INTERVIEW - Angry Birds game creators set sights on Hollywood

HELSINKI (Reuters Life!) - Rovio, the Finnish developer behind the Angry Birds game that has hooked millions of iPhone users worldwide, has held talks with Hollywood studios and is being courted by potential buyers, its chief executive said.

Rovio Chief Executive Mikael Hed stands in front of an Angry Birds poster at his company's offices in Helsinki August 16, 2010. REUTERS/Georgina Prodhan/Files

Angry Birds has topped the charts of paid-for Apple apps for months in about 60 countries including the U.S. and Britain, and is now attracting interest from investors hungry to reach a potential market of more than a billion consumers.

Mikael Hed told Reuters that Rovio, until now funded by a single investment round from a business angel in 2005, would “very likely” take further investment, and had had approaches to buy the company outright.

He also has ambitions to turn Angry Birds into a fully-fledged entertainment brand in the way that Walt Disney’s Pixar has done with characters from Toy Story or Monsters, Inc.

“We want to go beyond games,” Hed said in an interview at the company’s modest offices in central Helsinki, which the 23-strong team will vacate next week for roomier premises near Nokia’s headquarters on the coast.

He said Rovio had held talks with major studios but so far had not agreed any deals.

A cinematic trailer telling the back story of the evil green pigs and cute but vengeful birds that populate the game has already been uploaded to YouTube by Rovio and has been viewed more than 5 million times. (

“Investors are banging on our door,” Hed said, declining to elaborate. Asked how much the company could be worth, Hed said: “A lot more than anybody could imagine. It’s one of the great opportunities that we have.”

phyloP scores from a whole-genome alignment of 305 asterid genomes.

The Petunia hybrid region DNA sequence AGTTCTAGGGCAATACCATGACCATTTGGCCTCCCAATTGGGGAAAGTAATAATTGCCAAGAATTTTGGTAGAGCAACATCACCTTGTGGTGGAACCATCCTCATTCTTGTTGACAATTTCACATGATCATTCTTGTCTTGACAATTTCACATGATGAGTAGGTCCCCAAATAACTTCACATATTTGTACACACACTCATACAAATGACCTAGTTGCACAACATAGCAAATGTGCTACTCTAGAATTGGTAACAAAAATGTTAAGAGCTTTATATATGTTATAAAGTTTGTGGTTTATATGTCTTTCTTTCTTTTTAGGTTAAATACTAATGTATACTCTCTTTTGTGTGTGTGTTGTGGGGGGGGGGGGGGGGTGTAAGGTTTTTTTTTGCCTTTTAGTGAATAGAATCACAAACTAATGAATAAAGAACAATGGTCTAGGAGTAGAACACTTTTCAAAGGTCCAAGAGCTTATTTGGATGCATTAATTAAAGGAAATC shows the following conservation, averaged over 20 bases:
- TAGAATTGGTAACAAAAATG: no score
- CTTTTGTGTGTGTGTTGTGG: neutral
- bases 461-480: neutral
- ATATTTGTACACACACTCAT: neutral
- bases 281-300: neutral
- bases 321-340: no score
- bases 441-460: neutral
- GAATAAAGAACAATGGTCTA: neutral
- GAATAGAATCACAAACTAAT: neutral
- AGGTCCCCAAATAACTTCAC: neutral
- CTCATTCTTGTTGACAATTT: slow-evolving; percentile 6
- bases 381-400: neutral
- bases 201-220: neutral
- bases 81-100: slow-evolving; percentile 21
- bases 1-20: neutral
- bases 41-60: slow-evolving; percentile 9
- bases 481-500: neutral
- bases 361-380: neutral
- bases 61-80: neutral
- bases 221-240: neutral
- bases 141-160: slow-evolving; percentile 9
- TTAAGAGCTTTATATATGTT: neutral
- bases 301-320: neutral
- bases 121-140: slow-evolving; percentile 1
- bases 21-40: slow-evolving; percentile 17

Angry Birds -- in which players have to help the birds destroy the pigs who stole their eggs, with the help of a slingshot -- has broken new ground in mobile gaming by staying at the top of the charts -- unlike most mobile-game crazes.

Its success suggests that a tipping point in mobile gaming that has been long-awaited by established video-games publishers like Electronic Arts may be close.

EA’s chief operating offer told Reuters on Monday that games on mobile phones and social networks like Facebook were becoming a major industry driver.

Shipments of games consoles are forecast to be flat this year at around 52.3 million, according to technology research firm iSuppli, while shipments of phones capable of video games are forecast to grow 11 percent to 1.27 billion.”

“Their near-universal presence gives them the potential to become a viable competitive threat to dedicated gaming platforms, primarily handheld devices,” Pamela Tufegdzic, iSuppli consumer-electronics analyst, said in a recent report.

Rovio has been transformed by Angry Birds. The paid-for version, which costs $0.99, has been downloaded 6.5 million times, and the pared-down free version 11 million times. Rovio receives 70 percent of the proceeds.

The company plans to launch a version for Hewlett-Packard’s Palm next week and a version in about two weeks for phones based on Google’s Android, which are already selling in greater numbers than iPhones, Hed said.

Over the next year or two, Rovio is aiming for 100 million Angry Birds downloads.

Editing by Steve Addison